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Looking at the 2011 lobbying expenditures from the likes of Google, Microsoft and others, these companies are spending more and more on lobbying. Is it because they are getting such a great return on that investment?
Absolutely. Look for example at a lot of corporations, and I’ll use General Electric as an example. I know they are not purely high tech as others, but General Electric is a company and you'll have to check the numbers on this, but I think their net profits last year were [over $14 billion] with a 'B,' and they paid no federal taxes. They paid no federal taxes because of the way the tax code was written, because they got all sorts of tax credits for government programs.
General Electric last year spent $300,000 a day, seven days a week on lobbyists in Washington, D.C. And I think that activity is very much connected with the fact that they are not paying taxes.
So I think lobbying is a huge huge problem because at the end of the day it is going to favor the ones that are most connected, and it leads people to not trust and believe in the fairness of the tax system, in the fairness of regulatory activities or anything.
There was a study done for example by Stanford University that shows even when it comes to the Securities and Exchange Commission detecting fraud and the punishment that comes related to fraud related to financial matters that politically connected companies are much less likely to be detected. And when they are detected they pay much smaller fines. So we are even talking about, in effect, our law enforcement system or regulatory system being compromised. So I think lobbying is a huge problem.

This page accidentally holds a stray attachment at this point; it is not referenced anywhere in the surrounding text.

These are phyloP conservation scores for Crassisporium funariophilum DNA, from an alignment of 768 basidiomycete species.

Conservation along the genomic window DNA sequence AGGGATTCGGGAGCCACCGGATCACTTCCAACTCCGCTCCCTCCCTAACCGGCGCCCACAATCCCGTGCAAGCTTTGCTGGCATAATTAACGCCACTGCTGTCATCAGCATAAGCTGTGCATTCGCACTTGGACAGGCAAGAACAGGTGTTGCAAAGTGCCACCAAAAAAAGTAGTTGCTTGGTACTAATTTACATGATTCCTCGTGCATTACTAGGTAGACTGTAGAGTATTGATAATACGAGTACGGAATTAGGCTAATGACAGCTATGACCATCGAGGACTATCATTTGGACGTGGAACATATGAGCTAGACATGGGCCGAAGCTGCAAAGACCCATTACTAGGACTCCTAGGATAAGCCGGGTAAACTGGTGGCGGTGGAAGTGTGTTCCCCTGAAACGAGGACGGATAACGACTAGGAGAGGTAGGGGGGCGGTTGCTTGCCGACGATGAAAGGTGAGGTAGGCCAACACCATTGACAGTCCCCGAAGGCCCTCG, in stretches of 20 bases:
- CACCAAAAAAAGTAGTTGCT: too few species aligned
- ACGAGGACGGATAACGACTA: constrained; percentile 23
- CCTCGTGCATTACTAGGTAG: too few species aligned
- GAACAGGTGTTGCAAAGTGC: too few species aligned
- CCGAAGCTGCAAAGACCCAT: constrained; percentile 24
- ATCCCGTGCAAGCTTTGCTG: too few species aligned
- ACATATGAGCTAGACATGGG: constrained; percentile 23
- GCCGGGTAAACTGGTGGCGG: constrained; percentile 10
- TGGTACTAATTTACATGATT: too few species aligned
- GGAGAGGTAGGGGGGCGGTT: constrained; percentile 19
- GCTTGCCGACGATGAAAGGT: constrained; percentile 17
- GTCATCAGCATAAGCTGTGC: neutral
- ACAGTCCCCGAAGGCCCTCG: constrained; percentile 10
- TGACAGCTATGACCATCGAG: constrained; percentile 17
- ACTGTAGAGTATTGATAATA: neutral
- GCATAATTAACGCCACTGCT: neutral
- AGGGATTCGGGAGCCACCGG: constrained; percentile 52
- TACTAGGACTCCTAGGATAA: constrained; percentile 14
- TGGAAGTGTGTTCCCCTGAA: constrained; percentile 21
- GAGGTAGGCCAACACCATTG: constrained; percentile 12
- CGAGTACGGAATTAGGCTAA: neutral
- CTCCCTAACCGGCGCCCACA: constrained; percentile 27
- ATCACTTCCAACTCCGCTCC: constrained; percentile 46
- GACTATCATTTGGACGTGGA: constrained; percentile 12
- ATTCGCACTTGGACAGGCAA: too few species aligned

Companies like Microsoft got into the game later. They were kind of pushed there in the 1990s when the Department of Justice came with the antitrust push. And you have companies like Apple with Steve Jobs who had traditionally a pretty small lobbying operation. I'm not saying they shouldn’t do any lobbying. They have to protect their interests and the interests of their shareholders.
But there is a difference in my mind between defensive lobbying where you are effectively trying to bring sanity to certain ideas that certain government officials might have and expressing your concerns and offensive lobbying where you are not just trying to prevent the government from making your life miserable -- you are actually trying to get goodies and favors from the federal government. And more and more, it seems as if technology companies and others are spending an inordinate amount of time on the amount of lobbying time focused on offensive lobbying rather than just defensive lobbying.
You bring up the example of Apple which does not spend as much as Microsoft or others on lobbying yet is the most successful technology company in the world. It doesn't look like they got any stimulus windfall. It is hard to find them showing up on the corporate welfare radar. What does that say about Apple versus Microsoft and others?
I think it says a lot. Whatever anyone thinks about Steve Jobs -- you read reports that he was a pretty difficult guy to work with, very hard charging -- whatever anyone thinks about his management approach, there is just no question that this is a guy whose wealth and the success of Apple came from the simple fact that he produced products and services that millions of people wanted. You have to really look at that and say this is the quintessential idea of a technology company.
And I think some companies like Google started that way, and they have increasingly become much more connected with the political establishment in Washington. Their lobbying operations have dramatically expanded over the years.
Certainly the two founders and the company itself have invested in a lot of green energy companies that ended up getting loans and grants. So you even see Google, in effect, becoming much more corporate and Washington-oriented than it has been in the past, which to me is really quite sad.